What did you do then?

I sat with my colleagues. I consulted them and decided that we must consult other historians. Writers are bound to defend what they write. So there is no point talking to them. It is not necessary to give out [details of] everything at one stage. It can be given at a later stage to the student.

You have said that some information could be withheld, as students are not old enough to discuss it.

Who is a good teacher? One who knows at which stage what information should be given. It does not mean we are denying information. We need to understand what are the learning needs of a child.

If certain things are creating a conflict in young, sensitive minds, let them be taken up later. What I am saying is, let them be taken up at a higher stage.

I am working within the framework of the national policy of education, which has the spirit of secularism and humanism. I would like to assure everyone that this spirit will be kept in the new textbooks.

We are consulting a much bigger group of historians. We are not interested in party politics.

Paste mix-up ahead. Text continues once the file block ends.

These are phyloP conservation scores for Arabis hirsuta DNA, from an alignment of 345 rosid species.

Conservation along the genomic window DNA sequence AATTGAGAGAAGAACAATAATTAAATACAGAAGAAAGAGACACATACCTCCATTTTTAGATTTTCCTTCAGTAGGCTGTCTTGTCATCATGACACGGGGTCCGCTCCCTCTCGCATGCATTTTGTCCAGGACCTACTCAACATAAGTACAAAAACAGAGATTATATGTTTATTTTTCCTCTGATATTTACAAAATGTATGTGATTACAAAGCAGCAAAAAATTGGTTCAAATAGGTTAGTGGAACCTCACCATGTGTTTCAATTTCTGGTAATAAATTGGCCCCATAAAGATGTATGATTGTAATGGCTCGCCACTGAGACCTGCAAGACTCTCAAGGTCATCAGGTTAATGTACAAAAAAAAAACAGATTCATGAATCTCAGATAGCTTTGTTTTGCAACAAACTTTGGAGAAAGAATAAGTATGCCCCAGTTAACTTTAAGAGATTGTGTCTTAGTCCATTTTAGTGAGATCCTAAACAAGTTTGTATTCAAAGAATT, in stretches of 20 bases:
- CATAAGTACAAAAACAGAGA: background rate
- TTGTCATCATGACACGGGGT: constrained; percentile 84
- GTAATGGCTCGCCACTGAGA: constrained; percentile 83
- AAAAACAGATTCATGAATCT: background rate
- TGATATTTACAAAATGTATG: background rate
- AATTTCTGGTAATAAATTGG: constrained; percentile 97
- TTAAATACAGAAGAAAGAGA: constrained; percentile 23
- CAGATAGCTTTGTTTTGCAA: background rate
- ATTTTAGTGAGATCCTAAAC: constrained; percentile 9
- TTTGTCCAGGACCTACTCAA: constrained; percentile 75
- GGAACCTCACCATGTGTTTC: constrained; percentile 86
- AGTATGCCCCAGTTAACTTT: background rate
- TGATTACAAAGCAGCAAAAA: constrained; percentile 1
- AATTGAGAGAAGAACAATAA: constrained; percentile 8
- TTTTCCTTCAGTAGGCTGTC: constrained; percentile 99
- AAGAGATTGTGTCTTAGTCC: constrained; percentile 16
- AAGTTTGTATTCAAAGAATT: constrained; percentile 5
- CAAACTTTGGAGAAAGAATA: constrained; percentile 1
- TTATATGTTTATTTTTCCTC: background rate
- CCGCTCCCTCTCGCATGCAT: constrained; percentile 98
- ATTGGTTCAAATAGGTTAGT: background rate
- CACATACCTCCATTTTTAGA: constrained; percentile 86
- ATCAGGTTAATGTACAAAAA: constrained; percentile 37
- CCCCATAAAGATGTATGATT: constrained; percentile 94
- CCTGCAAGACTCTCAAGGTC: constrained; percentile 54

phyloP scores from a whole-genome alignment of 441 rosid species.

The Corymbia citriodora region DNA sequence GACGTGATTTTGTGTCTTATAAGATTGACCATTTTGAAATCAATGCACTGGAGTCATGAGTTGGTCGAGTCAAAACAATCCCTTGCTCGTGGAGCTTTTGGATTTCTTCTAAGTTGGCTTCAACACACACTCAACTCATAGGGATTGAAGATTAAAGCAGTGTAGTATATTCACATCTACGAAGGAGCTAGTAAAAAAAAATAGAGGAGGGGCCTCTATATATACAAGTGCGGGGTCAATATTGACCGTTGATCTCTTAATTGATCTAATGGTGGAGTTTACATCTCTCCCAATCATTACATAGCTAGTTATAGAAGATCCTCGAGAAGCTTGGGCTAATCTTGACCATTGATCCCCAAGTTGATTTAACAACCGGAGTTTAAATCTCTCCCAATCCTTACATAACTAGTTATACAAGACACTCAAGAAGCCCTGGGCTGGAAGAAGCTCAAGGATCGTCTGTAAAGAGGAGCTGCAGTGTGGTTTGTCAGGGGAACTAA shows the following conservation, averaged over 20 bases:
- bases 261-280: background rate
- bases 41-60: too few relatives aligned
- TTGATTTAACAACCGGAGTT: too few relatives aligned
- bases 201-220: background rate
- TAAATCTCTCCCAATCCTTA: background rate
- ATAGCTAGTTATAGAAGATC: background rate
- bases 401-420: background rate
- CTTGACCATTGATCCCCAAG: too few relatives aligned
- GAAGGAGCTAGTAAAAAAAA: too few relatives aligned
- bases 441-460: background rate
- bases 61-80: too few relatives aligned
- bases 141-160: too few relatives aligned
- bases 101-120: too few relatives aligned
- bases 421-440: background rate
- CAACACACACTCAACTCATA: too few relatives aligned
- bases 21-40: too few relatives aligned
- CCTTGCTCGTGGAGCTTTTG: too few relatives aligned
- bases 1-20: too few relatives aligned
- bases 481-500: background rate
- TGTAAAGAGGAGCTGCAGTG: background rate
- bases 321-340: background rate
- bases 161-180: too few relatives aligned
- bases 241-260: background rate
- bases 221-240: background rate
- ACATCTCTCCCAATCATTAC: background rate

I am accountable only to the children of this country. There are 50 lakh teachers in this country. They are all looking at the NCERT. We want to reduce the stress on the children, but will maintain standards and levels of learning in this country.

What happens to the historians who wrote books for the NCERT?

Some of them have been with us for more than 30 years. Taking all the factors into consideration, we thought we must give an opportunity to others who were kept away from the NCERT. All these years, they were not allowed to enter the NCERT in connection with history books.


I do not know. NCERT cannot do this. We are an organisation that is in touch with the whole nation. Wisdom does not only reside in Delhi, Lucknow and Patna and Calcutta. We are expanding our network of writers.